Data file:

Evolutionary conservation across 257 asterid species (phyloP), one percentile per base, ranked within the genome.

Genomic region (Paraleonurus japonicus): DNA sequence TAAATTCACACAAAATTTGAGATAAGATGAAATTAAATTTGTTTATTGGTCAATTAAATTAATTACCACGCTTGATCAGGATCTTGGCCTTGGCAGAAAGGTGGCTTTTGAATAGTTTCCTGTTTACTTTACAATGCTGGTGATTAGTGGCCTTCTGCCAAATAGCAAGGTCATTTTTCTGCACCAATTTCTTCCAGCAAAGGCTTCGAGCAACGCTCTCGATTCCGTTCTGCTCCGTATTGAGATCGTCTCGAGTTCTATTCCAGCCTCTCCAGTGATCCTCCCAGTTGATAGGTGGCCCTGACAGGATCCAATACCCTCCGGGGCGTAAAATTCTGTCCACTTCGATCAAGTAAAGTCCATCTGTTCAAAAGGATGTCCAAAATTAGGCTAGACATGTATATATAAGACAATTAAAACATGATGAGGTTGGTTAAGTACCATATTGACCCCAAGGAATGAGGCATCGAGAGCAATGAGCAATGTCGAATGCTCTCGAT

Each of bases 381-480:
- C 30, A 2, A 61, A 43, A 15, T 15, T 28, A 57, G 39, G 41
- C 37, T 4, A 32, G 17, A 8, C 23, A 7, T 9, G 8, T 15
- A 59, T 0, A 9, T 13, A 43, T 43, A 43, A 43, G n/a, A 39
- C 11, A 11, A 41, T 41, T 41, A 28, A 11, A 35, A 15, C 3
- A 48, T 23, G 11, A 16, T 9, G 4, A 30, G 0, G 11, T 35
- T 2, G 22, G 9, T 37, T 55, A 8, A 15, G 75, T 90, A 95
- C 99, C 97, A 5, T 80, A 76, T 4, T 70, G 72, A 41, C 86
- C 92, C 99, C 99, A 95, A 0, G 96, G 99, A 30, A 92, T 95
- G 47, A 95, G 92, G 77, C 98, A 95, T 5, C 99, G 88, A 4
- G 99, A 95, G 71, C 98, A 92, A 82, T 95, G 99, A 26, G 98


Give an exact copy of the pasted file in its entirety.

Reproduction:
Evolutionary conservation across 257 asterid species (phyloP), one percentile per base, ranked within the genome.

Genomic region (Paraleonurus japonicus): DNA sequence TAAATTCACACAAAATTTGAGATAAGATGAAATTAAATTTGTTTATTGGTCAATTAAATTAATTACCACGCTTGATCAGGATCTTGGCCTTGGCAGAAAGGTGGCTTTTGAATAGTTTCCTGTTTACTTTACAATGCTGGTGATTAGTGGCCTTCTGCCAAATAGCAAGGTCATTTTTCTGCACCAATTTCTTCCAGCAAAGGCTTCGAGCAACGCTCTCGATTCCGTTCTGCTCCGTATTGAGATCGTCTCGAGTTCTATTCCAGCCTCTCCAGTGATCCTCCCAGTTGATAGGTGGCCCTGACAGGATCCAATACCCTCCGGGGCGTAAAATTCTGTCCACTTCGATCAAGTAAAGTCCATCTGTTCAAAAGGATGTCCAAAATTAGGCTAGACATGTATATATAAGACAATTAAAACATGATGAGGTTGGTTAAGTACCATATTGACCCCAAGGAATGAGGCATCGAGAGCAATGAGCAATGTCGAATGCTCTCGAT

Each of bases 381-480:
- C 30, A 2, A 61, A 43, A 15, T 15, T 28, A 57, G 39, G 41
- C 37, T 4, A 32, G 17, A 8, C 23, A 7, T 9, G 8, T 15
- A 59, T 0, A 9, T 13, A 43, T 43, A 43, A 43, G n/a, A 39
- C 11, A 11, A 41, T 41, T 41, A 28, A 11, A 35, A 15, C 3
- A 48, T 23, G 11, A 16, T 9, G 4, A 30, G 0, G 11, T 35
- T 2, G 22, G 9, T 37, T 55, A 8, A 15, G 75, T 90, A 95
- C 99, C 97, A 5, T 80, A 76, T 4, T 70, G 72, A 41, C 86
- C 92, C 99, C 99, A 95, A 0, G 96, G 99, A 30, A 92, T 95
- G 47, A 95, G 92, G 77, C 98, A 95, T 5, C 99, G 88, A 4
- G 99, A 95, G 71, C 98, A 92, A 82, T 95, G 99, A 26, G 98